Tuesday, July 14, 2020

Architect Mihran Mesrobian at home

Last fall I had the pleasure of touring the home of noted local architect Mihran Mesrobian when it was briefly on the market.  Mesrobian was an Armenian-American architect responsible for many of the most interesting apartment houses and large buildings found throughout Washington from the 1920s and 30s.  He passed away in 1975 but the house was kept on by his family. It acted as a time capsule to when it was built in 1941; his own design laboratory.  Come explore it with me!
Located in Chevy Chase, just over the DC border in Maryland, the traditional brick and cast stone garden walls tie the property into the rather traditional houses that surround it.
The house however is a stand-out in Art-Moderne style. Notice all of the original steel casement windows, the interesting front door, and the curved glass block wall.  Modern!
Turning to the side the living room has a curved bay while there is a stone terrace off the dining room and a roof terrace off the master bedroom. I would remove those 1960s aluminum awnings to let some light in.
I'm not sure if the brick was originally painted but I think it helps it feel more modern.
The geometric entry hall has the most beautiful stair railing. The doorway in front of you underneath the stairs is a coat closet with back access to the kitchen to the right.
I'm crazy for these aluminum railings.
Two steps down to the left is the living room; with the original 1941 furnishings and curtains!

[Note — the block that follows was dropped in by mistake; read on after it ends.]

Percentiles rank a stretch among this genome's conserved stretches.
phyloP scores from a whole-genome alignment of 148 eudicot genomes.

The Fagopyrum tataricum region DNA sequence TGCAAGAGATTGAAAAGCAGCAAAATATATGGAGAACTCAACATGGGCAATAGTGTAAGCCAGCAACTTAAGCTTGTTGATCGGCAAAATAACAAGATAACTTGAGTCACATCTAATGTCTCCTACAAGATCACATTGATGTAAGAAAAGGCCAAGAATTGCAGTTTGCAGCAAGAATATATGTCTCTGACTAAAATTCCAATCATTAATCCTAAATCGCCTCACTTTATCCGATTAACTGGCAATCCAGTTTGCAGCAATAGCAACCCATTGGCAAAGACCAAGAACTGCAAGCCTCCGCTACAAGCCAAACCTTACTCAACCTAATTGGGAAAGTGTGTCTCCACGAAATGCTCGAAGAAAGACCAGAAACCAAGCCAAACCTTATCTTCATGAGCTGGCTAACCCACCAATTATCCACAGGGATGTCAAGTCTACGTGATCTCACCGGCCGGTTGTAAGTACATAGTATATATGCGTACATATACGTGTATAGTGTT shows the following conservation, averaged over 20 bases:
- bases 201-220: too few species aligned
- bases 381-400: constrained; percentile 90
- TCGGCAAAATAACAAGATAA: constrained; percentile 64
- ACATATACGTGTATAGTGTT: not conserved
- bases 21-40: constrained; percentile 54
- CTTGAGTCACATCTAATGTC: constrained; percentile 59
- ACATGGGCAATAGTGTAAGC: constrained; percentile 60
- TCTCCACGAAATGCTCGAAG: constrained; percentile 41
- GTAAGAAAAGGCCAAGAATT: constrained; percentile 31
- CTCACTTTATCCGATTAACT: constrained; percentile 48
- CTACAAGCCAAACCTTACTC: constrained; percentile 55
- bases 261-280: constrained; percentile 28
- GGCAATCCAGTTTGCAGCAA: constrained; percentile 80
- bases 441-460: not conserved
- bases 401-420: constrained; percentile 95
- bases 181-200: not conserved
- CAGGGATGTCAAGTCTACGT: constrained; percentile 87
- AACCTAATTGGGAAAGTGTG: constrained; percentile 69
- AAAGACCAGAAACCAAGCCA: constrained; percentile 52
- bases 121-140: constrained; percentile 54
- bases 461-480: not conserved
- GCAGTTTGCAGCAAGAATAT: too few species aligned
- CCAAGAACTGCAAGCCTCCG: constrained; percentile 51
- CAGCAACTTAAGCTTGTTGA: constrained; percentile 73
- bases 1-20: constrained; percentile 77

Remember when I said this was a time-capsule; I meant it!  2 more steps up into the dining room (I love a step down living room, it makes me feel like Fred Astaire).
The original 1941 curtains in the dining room from Schumacher in a Peruvian Linen. I hope the new owners keep these with their wild colors!
Remember this is a design laboratory! Up the stairs is an unusual crystal chandelier and a blue-glass interior window to a little sewing room over the front door.
The house has a lot of bedrooms -a real family home.
A look at the other side of the interior blue window.
The master bedroom with a small door out to the balcony over the living room bay.
I think we're due for a comeback of colorful bathroom fixtures. Waterworks has a line of colored tile, Architectronics, that I'm dying to use in a project.  Maybe not a maroon sink with moss green tile but more color in general!!!
In the basement is Mesrobian's home office with his personal drafting table!
More beautiful vintage curtains. I think people used to have a lot more fun with design than we do today with our greige and whites.
These old school linoleum floors are classic.
The basement bathroom even had faux-tile linoleum sheet walls. Have you ever seen anything like this? And check out the shower curtain!
Here you can see how it's actually a painted/printed linoleum product -not actual tile. 
The few times I've bought these suction cup soap dishes they never hold but this has been here since 1941 and only one suction cup failed.... I guess they don't make them like they used to.
Off the laundry is this ironing room with a built-in ironing board.
And what basement is complete without a vintage screening room!
Complete with old tv!
More bold upholstery choices -more Schumacher perhaps?
Out the back kitchen door you can see a very sunny family room (I don't have photos of that unfortunately)